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What Does Markup Mean?

Tim Bray: <span class='h2'>How is Meaning Communicated?</span>


Posted by Sjoerd Visscher at

Wow, I thought that was just a good joke until I viewed the source.

Posted by Matt at

Markup for the Semantic Web?

Okay, this may be absolutly obscure to anyone not into markup languages, their standards and the battles fought over theories on them, but this entry in Sam Ruby's weblog made me roll on the floor laughing....... [more]

Trackback from Notes from my terminal


Petite perle dénichée par Sam Ruby pour les aficionados des standards. Tim Bray, dans le code source d’un billet consacré à la sémantique des balises :How is Meaning Communicated? Dommage, pour un gourou de la sémantique et du XML ;-) Peut-être, Tim...

Excerpt from Znarf News - le weblog at

Touché Sam, but still I think  Tim makes some excellent points that should not be disregarded just because he got cought using - *GASP!!* - &gt;span> instead of &lt;h2>. Right?

Posted by Már Örlygsson at

Már: of course there are some excellent points in Tim's blog entry.  Furthermore, I'll bet that there is an interesting story behind Tim's use of <span>.  In fact, I'll bet that Tim used <span> for exactly the same reason that I use <h2> in my html: in order to preserve the visual appearance for non-CSS enabled browsers.  Try it: since we both use relative URLs in our pages, simply wget or curl the page to your server and see what you end up with.

This being said, I believe that there is more to the story.  Tim's use of the class attribute aludes to the existance of CSS.  With CSS, the concept that unordered lists have bullets becomes a rather maleable notion.  I've seen unordered lists being used for dropdown menus.  That's OK too.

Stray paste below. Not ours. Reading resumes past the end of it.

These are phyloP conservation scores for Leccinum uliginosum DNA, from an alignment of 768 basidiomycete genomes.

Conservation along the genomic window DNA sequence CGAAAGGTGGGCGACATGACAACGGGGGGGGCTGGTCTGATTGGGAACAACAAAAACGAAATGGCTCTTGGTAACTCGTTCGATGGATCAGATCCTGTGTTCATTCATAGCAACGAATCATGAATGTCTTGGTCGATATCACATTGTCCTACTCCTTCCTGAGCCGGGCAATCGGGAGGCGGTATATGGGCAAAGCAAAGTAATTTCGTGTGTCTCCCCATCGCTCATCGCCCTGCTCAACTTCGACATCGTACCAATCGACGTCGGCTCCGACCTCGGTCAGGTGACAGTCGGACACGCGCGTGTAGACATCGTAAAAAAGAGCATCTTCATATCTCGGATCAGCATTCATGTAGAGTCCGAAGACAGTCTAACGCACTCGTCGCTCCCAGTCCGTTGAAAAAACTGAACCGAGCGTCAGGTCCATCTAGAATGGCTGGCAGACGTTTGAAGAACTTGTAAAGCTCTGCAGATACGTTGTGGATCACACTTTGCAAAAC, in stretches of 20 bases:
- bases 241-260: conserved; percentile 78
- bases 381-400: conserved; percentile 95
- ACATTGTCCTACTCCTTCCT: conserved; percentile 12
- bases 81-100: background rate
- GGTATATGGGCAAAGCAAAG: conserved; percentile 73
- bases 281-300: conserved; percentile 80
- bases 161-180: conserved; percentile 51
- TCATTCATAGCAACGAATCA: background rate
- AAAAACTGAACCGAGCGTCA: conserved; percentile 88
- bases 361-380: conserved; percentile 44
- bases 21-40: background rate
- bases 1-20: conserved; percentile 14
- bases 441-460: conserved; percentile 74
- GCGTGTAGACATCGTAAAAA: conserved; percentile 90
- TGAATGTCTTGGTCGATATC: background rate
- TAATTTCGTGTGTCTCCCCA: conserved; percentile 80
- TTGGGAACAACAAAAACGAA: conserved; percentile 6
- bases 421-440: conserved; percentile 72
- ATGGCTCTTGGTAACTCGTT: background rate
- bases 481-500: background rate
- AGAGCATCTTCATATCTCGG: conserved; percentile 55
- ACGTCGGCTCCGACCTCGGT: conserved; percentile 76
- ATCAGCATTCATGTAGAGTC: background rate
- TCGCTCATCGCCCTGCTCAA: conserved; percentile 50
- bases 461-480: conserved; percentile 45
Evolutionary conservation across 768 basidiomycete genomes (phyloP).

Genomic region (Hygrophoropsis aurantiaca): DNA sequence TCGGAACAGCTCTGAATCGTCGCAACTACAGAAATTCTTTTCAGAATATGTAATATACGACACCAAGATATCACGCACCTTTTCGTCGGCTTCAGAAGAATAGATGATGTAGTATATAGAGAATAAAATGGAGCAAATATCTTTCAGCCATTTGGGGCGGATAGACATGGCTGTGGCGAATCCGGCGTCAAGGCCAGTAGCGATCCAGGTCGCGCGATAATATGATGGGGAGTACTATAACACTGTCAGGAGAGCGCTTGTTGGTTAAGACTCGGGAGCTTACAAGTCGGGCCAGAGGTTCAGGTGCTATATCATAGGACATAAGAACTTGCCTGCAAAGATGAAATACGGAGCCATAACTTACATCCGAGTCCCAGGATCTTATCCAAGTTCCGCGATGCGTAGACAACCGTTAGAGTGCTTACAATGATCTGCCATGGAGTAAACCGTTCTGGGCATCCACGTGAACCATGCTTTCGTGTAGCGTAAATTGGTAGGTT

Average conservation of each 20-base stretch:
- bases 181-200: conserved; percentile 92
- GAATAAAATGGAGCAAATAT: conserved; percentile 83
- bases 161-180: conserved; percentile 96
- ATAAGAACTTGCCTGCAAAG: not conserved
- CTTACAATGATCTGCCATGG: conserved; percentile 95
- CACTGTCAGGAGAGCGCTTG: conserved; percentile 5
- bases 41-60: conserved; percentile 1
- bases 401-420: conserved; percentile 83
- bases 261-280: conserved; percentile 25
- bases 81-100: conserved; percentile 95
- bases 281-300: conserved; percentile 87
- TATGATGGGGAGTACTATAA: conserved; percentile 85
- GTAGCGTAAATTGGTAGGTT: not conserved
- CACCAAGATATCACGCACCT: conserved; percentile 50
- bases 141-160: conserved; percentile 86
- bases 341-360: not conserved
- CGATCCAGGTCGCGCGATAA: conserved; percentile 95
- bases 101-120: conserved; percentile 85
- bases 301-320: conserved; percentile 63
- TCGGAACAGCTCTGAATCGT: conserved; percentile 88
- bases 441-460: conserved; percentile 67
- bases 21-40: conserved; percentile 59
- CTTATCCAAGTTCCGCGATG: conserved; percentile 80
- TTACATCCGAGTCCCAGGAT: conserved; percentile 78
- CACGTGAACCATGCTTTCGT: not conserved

Furthermore, I agree with Shelley.  If two elements or attributes in two different documents are from the same namespace, this is unlikely to be an accident.  From that we can infer intent.  From that we can infer meaning.

These are but two examples of where I think there is a lot more to the story.  Points that I'm sure that Tim would agree with.  And points that would augment instead of negating the points that Tim made.

Posted by Sam Ruby at

Just a wild guess but I think he did it that way because he doesn't want the line break after the heading.

Posted by Anthony at

h2 { display: inline }

Posted by Mark at

Ah, shoulda known.

Posted by Anthony at

Actually, display:inline; doesn't solve it.

He'd need to float the h2 and also, since the font-size of h2 is a wee bigger, an extra padding-top is needed for the paragraphs.

h2 { float : left; }
p { padding-top : .5em; }  /* ".5" is just my guess. */

P.S. thanks Sam, for elabourating on the subject!

Posted by Már Örlygsson at

Heh..  I suspect that there is a way to get the H2's to display inline the way I want 'em to, but after a few hours work on this I gave up and went with the span approach, which works easily in all browsers.

When I write ongoing, in emacs, I actually tag these things as h2's. 

Now here's the weird thing... after a few weeks of writing Ongoing, I realized that the inline headlines supported a special writing style, where I'd do something like (h2 text in BOLD):

MAN BITES DOG  Or so the headline said...

so that I can freely use sentence fragments in the first sentence after one of these things.  So if I wanted to find a really pedantic course of self-justification, could argue that these things aren't really classic HTML h2's any more.  But in fact it was just laziness.

Posted by Tim Bray at

Nerdish joke

This is from August, but here's a nerdish joke. It's actually kinda funny....

Excerpt from Firas at

Ok, this is way off topic, but I looked all over your site and couldn't find an e-mail address... please get rid of the comment if you wish to.

I just have a question: how in god's name did my link to this post end up cited on the page itself? It's the scariest thing I've seen in a long time.

Posted by Firas at

Firas, I didn't delete the comment, but I did move it.  There is no need to put a comment on a recent blog entry in order to get noticed, I can also view comments by date.

In any case, here is the pseudocode to what I implemented.  The motivation is described here.

Posted by Sam Ruby at

Markup refers to the sequence of characters or other symbols that you insert at certain places in a text or word processing file to indicate how the file should look when it is printed or displayed or to describe the document’s logical structure.

Posted by mybkexperience survey at

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